Currency, Israeli New Shekel

8.91 million


$353.39 billion


35th ranked

Ease of Doing Business




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Benefits of hiring in Israel

Despite being one of the smallest countries in the world, Israel consistently scores toward the top in IMD Business School’s world competitiveness ranking. Israel received a rank of 25 in 2022.

Israel is internationally well-known for its innovation and thriving startup culture. The World Intellectual Property Organization’s Global Innovation Index ranked Israel 15 among the 132 economies featured in its most recent report on tracking innovation through the COVID-19 pandemic.

Israel is home to major companies in the high-tech sector, and the country’s population is one of the world’s most technologically literate. Silicon Wadi is the region, which spans the Israeli coast, that serves as a high-tech global center. It’s cited as among the reasons why Israel has become known as a “start-up nation” since it has the world's largest number of startups per capita.

The Organization for Economic Co-operation and Development reports that Israel’s workforce persistently remains highly educated. The country ranks at the top of the world for ease of finding workers with tertiary education and developed in-need skills.


Israel is internationally well known for its innovation and thriving startup culture.

Challenges of hiring in Israel

Historically, Israel has a strongly divided and fragmented political landscape influenced by Middle Eastern politics. The country is subject to geopolitical forces, which create economic instability, that affect a company’s ability to conduct business.

Israel has a relatively small market, although highly mature. Accordingly, foreign companies encounter considerable competition.

The Israeli government implements a significant amount of business legislation to regulate the high amount of economic activity. Many companies grimace at the overwhelming web of bureaucracy and regulations affecting their businesses. Using an employer of record in Israel helps take the stress out of navigating business laws and regulations.

Israel recognizes EU technical standards rather than international standards in certain industries, creating an additional hurdle for manufacturing, tech, and engineering companies.


To regulate the high amount of economic activity, the Israeli government implements a significant amount of business legislation.

Cultural nuances and must-knows of doing business in Israel

When meeting a colleague for the first time, it is polite to use formal titles. First-name basis comes quickly, but it is important to be invited to use first names in the workplace when doing business in Israel.

Israeli business communication is direct and assertive. Avoid subtlety, as Israelis do what it takes to reach solutions and achieve results quickly.

Meetings tend to focus on a singular task rather than cover multiple topics at once. In turn, meetings tend to be time efficient. Meetings are often preferred to be done in person as opposed to communication by email or phone call.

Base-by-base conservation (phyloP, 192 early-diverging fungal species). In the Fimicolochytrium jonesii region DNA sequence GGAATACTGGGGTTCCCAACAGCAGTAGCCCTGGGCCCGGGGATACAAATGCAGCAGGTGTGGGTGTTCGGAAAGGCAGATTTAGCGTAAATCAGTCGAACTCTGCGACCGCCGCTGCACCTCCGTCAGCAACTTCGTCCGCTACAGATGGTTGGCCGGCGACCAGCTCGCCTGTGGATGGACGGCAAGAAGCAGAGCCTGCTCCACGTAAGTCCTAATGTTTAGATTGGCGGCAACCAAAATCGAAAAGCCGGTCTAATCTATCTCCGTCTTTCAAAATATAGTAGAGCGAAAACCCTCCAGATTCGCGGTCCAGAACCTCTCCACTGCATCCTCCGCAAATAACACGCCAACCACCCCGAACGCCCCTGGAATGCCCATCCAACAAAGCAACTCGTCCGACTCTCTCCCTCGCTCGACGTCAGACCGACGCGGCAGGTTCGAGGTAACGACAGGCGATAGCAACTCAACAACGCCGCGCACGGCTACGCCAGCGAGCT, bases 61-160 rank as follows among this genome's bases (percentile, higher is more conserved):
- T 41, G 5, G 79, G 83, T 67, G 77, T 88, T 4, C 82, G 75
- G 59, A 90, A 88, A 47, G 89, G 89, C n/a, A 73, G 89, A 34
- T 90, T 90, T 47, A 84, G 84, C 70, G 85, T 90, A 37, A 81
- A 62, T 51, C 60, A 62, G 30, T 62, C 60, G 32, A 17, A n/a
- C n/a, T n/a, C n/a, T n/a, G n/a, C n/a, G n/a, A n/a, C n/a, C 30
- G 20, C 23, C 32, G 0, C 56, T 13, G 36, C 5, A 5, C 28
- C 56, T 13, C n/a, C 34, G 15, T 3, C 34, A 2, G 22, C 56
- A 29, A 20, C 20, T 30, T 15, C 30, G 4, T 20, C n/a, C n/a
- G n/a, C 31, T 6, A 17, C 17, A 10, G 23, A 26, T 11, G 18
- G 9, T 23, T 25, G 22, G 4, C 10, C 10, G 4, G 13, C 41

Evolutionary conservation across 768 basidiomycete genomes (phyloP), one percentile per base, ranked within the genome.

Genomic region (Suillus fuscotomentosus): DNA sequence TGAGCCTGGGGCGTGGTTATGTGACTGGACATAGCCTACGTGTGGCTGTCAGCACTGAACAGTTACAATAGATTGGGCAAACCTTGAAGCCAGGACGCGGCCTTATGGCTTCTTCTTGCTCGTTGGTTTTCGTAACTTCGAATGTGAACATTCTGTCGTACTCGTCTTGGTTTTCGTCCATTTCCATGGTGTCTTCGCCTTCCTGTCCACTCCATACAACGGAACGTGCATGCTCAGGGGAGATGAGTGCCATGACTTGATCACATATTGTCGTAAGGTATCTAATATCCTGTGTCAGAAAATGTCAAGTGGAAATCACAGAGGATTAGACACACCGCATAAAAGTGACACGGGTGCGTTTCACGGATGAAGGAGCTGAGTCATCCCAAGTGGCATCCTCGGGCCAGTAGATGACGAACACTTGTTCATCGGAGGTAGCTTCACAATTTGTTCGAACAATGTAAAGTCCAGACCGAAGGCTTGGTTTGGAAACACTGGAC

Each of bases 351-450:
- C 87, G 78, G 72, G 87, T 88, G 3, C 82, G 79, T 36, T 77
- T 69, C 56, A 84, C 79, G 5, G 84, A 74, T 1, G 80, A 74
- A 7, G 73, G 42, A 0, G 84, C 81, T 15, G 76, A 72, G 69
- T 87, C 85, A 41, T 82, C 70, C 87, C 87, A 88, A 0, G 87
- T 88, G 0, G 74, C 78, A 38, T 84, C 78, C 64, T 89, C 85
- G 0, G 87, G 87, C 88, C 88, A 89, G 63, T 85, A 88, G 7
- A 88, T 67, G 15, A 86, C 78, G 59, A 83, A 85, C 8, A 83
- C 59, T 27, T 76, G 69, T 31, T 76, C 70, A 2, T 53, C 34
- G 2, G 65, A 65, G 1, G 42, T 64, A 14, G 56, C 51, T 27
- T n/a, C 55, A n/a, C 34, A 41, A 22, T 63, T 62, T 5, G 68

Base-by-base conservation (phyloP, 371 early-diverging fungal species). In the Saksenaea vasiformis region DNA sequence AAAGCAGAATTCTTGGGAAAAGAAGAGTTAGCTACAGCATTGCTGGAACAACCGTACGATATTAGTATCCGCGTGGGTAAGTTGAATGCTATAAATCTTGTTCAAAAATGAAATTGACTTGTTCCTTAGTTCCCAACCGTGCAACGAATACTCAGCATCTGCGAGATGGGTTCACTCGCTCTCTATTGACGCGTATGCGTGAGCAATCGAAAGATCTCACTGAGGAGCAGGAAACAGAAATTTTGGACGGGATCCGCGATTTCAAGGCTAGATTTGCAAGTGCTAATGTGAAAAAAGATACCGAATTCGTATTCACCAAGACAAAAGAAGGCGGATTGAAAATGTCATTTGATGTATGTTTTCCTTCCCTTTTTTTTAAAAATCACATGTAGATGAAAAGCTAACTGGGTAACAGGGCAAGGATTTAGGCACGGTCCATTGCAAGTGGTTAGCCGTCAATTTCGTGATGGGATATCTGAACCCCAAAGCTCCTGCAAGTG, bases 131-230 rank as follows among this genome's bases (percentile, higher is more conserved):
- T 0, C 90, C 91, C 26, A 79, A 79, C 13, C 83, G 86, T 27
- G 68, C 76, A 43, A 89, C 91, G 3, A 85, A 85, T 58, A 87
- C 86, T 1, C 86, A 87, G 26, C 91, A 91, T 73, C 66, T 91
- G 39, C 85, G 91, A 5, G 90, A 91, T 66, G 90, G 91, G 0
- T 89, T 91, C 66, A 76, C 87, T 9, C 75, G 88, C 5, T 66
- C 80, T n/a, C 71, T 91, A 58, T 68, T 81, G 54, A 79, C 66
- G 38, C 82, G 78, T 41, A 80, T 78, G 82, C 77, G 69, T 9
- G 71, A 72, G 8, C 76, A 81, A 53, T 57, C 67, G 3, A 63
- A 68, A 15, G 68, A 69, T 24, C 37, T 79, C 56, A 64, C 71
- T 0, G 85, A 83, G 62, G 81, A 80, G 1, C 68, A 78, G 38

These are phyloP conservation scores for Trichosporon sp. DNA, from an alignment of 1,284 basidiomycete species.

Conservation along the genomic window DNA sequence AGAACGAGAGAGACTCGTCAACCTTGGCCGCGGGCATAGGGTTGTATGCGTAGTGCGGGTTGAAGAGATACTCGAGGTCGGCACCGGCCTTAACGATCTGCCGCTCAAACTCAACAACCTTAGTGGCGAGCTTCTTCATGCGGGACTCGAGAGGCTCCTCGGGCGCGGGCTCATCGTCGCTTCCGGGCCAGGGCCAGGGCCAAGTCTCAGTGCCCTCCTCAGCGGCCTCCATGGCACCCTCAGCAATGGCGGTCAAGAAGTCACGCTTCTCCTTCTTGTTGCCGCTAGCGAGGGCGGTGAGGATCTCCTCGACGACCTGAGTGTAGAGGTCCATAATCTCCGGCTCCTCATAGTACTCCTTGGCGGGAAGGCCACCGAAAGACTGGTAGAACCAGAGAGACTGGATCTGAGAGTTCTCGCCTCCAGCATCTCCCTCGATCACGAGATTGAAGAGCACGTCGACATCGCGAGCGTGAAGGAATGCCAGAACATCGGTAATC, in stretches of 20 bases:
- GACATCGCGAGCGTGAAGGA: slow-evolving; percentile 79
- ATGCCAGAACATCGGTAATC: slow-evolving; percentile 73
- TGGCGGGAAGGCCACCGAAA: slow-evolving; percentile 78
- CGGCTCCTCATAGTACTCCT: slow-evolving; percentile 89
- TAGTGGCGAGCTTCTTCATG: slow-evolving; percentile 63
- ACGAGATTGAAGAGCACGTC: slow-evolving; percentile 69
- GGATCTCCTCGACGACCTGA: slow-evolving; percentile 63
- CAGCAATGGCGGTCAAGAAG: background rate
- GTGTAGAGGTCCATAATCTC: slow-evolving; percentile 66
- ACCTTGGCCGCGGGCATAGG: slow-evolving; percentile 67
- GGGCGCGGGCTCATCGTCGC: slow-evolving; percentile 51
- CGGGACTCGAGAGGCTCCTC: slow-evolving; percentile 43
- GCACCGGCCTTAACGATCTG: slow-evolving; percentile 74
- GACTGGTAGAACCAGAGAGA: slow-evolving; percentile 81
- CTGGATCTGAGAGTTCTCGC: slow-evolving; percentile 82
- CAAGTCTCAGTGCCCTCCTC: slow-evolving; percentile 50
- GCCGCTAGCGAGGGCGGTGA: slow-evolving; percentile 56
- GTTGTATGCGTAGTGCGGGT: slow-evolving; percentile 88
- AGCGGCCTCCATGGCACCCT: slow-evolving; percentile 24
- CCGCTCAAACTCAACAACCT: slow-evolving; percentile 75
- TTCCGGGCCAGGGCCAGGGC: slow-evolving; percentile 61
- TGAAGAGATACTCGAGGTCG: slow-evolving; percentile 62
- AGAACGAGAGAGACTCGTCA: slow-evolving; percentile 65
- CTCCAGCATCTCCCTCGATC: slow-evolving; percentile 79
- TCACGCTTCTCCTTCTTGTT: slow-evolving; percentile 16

Management styles in Israel tend to be collaborative. Everyone is given an opportunity to express viewpoints and contribute to the decision-making process.

Cultural nuances

Management styles in Israel tend to be collaborative. Everyone is given an opportunity to express viewpoints and contribute to the decision-making process.


Hiring in Israel

  • Employment agreements in Israel

    In Israel, employers are not legally obligated to provide a written employment contract unless it employs a foreign worker or is a physical labor business. However, employers must provide each employee with a notice of employment terms which include the following:

    • Employer and employee name, address, and identification information
    • Employment start date
    • Term of employment
    • Position and duties description
    • Supervisor information
    • Salary
    • Working hours per day and per week
    • Rest day
    • Social benefits and payments
    • Details of the pension fund and contributions to it
    • Applicable collective bargaining agreements, if any
  • Probation periods in Israel

    Israel has a minimum statutory probation period for monthly employees: one day each month during the first six months of employment and two-and-a-half days for every additional month. For all other employees, probationary periods are determined at the employer's discretion since the terms are not stipulated by law.

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Wages and Salaries in Israel

  • Minimum wage and salaries in Israel


    As of April 1, 2022, Israel’s Ministry of Finance and Ministry of Economy increased the national minimum wage to ₪5,400 per month. Israel’s minimum wage increases annually. Legislation has been passed to increase the minimum wage in Israel, each year, through the end of 2025.


  • Bonus payment in Israel


    Employers in Israel are not statutorily required to pay employees a bonus or a 13th month salary, however, they can and some do.


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Tax and Social Security in Israel

An individual is considered an Israeli tax resident if present in Israel for:
- 183 days or more during the tax year
- At least 30 days during the relevant tax year and a total of 425 days or more during the relevant tax year and the preceding two tax years
If the employees are Israeli tax residents, they will be taxed on worldwide income. Non-resident employees are taxed only on Israel-source income.

  • Tax thresholds in Israel

    • As of 2022, the Israeli income tax code provides for the following categories:
      • ₪0 – ₪77,400: 10%
      • ₪77,400 – ₪110,880: 14%
      • ₪110,880 – ₪178,080: 20%
      • ₪178,080 – ₪247,440: 31%
      • ₪247,440 – ₪514,920: 35%
      • ₪514,920 – ₪663,240: 47%